Parliament could be suspended for five months as part of government’s coronavirus plan
- Credit: NurPhoto via Getty Images
Parliament could be suspended until the end of September as part of proposals for tackling the coronavirus.
The Times reports that as part of plans for parliament, the House of Commons and Lords could be stopped from returning to the chambers after the Easter recess.
It would mean MPs rising on March 31st and not returning until the end of September in the "longest summer recess we have known", a parliamentary source told the newspaper.
Parliament bosses also want to limit the number of people who can enter the estate before a shutdown, claiming that politicians are essentially "super-spreaders".
"We've got 650 people who spend half the week spread across the country meeting their constituents and the other half rubbing up against one another in Westminster," a source claimed. "It's 650 super-spreaders."
You may also want to watch:
Jacob Rees-Mogg has said there are no plans to close the Houses of Parliament.
The Commons leader told MPs: "There are no plans to close the House down."
- 1 These are the 322 Tory MPs who voted against extending free school meals to children
- 2 Priti Patel set to hand private firms £28 million in government contracts to deport asylum seekers from UK
- 3 Betty Boothroyd delivers scathing assessment of Boris Johnson's government
- 4 Brexit shambles: A stress of our own making
- 5 Michael Gove's Brexit fantasy is leading us down a perilous path
- 6 Boris Johnson 'plans to resign' in six months because he can't live on £150k salary
- 7 German MEP tells Boris Johnson he 'owes' Britons a Brexit deal as she urged a return to EU trade talks
- 8 How the Daily Star became Boris Johnson's biggest critic
- 9 Question Time: Ex-Tory minister accused of making 'sickening' comment about free schools meals row
- 10 'Shameful' Tory minister defends government memo attacking Marcus Rashford's free school meals call
He said: "The public will expect parliament to sit and get on with its job. Parliament has proven itself to be very resilient over the years.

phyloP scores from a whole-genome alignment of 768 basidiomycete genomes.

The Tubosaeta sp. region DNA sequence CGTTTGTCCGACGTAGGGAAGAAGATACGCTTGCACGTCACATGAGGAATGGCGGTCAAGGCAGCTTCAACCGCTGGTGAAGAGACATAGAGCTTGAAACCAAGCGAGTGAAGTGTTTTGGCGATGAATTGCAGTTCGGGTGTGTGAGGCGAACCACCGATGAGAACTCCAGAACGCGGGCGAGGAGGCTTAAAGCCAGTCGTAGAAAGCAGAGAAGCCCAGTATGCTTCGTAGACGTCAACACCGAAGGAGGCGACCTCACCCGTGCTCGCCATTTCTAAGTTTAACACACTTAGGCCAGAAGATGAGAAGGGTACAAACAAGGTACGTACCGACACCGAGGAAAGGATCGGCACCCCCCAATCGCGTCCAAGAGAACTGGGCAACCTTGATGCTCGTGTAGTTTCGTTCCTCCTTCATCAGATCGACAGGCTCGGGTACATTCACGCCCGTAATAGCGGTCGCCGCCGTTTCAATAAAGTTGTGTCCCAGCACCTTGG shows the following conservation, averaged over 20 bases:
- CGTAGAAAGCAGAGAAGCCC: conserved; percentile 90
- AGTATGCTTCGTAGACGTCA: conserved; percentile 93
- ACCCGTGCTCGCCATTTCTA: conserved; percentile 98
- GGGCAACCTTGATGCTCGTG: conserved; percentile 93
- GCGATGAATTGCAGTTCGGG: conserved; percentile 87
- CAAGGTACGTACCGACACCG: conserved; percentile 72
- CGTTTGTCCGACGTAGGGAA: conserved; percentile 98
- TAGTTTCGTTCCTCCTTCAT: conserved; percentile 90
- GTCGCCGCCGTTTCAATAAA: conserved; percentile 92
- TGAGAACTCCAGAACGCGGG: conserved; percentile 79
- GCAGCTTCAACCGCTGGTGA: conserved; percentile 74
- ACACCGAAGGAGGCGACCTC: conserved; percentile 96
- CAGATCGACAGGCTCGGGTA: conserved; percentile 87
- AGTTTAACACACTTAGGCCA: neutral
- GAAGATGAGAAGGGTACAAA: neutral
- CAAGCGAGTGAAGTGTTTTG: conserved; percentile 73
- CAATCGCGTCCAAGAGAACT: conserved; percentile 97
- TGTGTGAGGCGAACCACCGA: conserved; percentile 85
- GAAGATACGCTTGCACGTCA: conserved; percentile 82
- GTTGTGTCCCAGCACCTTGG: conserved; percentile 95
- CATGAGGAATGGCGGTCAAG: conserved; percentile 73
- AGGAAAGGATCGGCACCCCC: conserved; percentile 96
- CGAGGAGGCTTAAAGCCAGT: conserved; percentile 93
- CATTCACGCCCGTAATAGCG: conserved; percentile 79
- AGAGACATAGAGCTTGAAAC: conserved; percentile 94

"There is no medical reason on current advice to think that shutting parliament would be necessary or helpful."
Rees-Mogg added: "Our approach will be guided by the best scientific evidence and medical advice and we'll take all necessary measure to deal with this outbreak.
"I can assure the house I'm engaging with the parliamentary authorities to emphasise how important it is that any decisions are taken in line with the advice of the chief medical officer, and a cross-parliamentary group of senior managers is meeting daily to plan the response to Covid-19 and ensure business continuity with input from Her Majesty's government."
Last year an attempt to suspend parliament in September to help force through a no-deal Brexit was deemed "unlawful" by Supreme Court judges.
Jacob Rees-Mogg was accused of misleading the Queen for the reasons he gave for asking for the prorogation.
Become a Supporter
The New European is proud of its journalism and we hope you are proud of it too. We believe our voice is important - both in representing the pro-EU perspective and also to help rebalance the right wing extremes of much of the UK national press. If you value what we are doing, you can help us by making a contribution to the cost of our journalism.